When your battery is providing power, particularly during heavy load like starting, tiny droplets of acid and acid gassed leak out upwards and react with the moisture in the air and the copper and lead in the terminals and wires. Some batteries are worse than others, probably a battery to battery variability rather than a name brand thing. Have you ever seen the felt discs that they sell to go under the terminals, these are an attempt to slow down this decay. Its possible this battery is leaking more than most, and obviously you are going to replace it, but that's why some batteries leak and corrode other nearby metals. Was the last battery the same brand? If so change brands. But it is also possible that the second battery leaked faster because of the resistance in the cable caused by the issues started in the first one. Definatly replace both the ground and the positive cables when you replace the battery along with the terminals if you don't get them with the cables, and do use the grease on the terminals. If you don't let the metal have a chance to react with the acid, you'll stand a better chance. Also, make sure your tie down is good so the battery doesn't walk around, and it's always a good idea to have the battery sitting on plastic or an insulator rather than your bare frame. Finally, make sure the ground is completly clean when you put on the new cable.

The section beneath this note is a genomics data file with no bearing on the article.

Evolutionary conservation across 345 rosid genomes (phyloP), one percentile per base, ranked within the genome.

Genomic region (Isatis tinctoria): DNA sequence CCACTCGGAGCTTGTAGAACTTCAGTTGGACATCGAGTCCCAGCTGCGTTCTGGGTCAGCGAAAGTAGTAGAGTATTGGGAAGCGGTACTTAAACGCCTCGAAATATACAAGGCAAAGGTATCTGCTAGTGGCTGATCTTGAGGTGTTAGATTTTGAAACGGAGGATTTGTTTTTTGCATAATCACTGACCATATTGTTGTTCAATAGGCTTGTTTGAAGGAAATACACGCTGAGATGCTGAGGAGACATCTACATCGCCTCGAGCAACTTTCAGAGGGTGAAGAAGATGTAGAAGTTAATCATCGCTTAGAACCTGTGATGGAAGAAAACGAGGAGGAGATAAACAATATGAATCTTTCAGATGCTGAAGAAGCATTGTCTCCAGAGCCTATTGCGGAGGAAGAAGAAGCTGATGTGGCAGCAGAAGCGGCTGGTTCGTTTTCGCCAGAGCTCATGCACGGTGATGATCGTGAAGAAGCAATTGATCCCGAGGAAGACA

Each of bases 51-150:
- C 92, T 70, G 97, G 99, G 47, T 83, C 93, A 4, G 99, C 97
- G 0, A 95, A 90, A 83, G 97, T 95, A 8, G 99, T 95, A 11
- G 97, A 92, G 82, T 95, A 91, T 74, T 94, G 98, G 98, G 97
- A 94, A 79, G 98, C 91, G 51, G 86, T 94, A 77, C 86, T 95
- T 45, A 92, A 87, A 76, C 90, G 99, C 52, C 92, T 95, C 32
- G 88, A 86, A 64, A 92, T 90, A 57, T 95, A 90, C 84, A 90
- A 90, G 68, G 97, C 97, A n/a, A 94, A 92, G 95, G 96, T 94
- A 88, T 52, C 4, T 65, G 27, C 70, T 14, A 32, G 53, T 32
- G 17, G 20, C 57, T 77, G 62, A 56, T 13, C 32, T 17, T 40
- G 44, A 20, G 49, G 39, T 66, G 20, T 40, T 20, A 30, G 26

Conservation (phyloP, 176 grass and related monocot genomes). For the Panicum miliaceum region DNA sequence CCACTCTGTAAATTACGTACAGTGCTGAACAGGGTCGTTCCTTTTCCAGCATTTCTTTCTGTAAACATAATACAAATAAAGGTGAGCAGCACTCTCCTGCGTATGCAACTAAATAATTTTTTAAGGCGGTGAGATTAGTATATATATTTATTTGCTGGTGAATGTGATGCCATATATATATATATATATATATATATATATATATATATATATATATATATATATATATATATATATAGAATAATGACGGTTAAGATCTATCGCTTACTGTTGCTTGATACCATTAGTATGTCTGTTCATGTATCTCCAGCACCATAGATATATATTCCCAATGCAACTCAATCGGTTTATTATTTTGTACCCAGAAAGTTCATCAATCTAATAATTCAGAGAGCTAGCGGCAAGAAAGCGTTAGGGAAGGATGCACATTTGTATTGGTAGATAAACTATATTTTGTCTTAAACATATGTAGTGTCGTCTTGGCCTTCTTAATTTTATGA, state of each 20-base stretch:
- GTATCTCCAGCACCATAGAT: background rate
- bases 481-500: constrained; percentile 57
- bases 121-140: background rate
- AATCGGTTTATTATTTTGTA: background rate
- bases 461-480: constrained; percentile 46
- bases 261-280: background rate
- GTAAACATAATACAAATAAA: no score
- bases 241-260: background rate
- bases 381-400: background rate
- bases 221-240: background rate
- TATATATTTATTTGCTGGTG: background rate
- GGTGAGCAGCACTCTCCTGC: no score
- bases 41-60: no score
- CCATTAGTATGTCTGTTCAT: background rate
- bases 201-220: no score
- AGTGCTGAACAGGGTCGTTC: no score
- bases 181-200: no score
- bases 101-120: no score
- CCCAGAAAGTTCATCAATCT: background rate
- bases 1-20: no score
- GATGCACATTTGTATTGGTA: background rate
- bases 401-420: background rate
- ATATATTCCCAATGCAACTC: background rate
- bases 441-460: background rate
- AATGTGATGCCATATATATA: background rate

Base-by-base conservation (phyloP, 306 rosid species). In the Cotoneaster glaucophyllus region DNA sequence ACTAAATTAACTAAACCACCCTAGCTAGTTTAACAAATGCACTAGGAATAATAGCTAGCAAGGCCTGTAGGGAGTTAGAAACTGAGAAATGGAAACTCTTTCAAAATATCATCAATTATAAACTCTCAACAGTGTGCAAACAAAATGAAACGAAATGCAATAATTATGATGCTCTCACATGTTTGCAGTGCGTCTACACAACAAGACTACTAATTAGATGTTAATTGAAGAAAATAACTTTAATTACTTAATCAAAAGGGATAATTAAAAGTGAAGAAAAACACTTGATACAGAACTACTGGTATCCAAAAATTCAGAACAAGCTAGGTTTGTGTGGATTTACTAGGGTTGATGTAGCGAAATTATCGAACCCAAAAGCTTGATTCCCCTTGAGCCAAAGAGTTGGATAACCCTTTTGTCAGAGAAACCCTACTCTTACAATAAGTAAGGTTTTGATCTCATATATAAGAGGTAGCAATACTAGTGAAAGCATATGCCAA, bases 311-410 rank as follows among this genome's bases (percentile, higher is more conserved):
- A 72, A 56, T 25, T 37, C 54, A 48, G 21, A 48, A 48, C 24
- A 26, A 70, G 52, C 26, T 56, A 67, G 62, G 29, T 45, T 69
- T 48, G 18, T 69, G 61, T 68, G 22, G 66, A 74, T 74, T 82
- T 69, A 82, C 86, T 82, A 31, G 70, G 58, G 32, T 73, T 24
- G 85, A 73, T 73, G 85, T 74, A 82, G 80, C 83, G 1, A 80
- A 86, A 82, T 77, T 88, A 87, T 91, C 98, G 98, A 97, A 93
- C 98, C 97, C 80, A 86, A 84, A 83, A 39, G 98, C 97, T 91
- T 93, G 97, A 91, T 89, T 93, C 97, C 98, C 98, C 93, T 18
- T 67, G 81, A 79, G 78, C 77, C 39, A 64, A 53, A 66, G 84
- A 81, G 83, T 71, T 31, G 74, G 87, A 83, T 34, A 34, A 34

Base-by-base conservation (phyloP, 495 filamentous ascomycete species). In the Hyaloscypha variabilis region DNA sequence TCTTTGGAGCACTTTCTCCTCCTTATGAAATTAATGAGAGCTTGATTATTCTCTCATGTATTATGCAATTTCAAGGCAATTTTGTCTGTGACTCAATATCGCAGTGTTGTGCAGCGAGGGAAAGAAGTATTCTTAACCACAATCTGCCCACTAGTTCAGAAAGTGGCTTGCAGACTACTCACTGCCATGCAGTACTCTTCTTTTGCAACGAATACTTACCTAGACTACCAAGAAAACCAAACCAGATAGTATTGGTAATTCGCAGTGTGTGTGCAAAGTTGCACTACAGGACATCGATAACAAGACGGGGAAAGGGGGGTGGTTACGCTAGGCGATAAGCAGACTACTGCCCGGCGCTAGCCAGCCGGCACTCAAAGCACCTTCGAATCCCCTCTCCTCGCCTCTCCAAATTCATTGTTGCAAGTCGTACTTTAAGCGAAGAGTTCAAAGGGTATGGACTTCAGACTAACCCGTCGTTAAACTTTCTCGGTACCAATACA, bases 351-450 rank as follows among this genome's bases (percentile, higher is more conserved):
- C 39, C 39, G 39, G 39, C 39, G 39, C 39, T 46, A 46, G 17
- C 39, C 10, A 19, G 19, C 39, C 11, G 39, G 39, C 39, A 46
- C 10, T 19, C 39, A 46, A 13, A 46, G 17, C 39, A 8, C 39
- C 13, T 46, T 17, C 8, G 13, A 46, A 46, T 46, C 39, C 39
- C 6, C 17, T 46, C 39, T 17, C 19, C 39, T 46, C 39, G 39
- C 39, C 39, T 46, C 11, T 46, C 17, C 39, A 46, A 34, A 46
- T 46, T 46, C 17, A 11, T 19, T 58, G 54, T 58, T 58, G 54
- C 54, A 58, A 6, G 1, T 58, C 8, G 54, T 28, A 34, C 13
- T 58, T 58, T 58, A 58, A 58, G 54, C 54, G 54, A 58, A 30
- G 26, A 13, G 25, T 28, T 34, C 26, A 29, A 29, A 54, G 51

Monday, October 3rd, 2011 AT 11:36 PM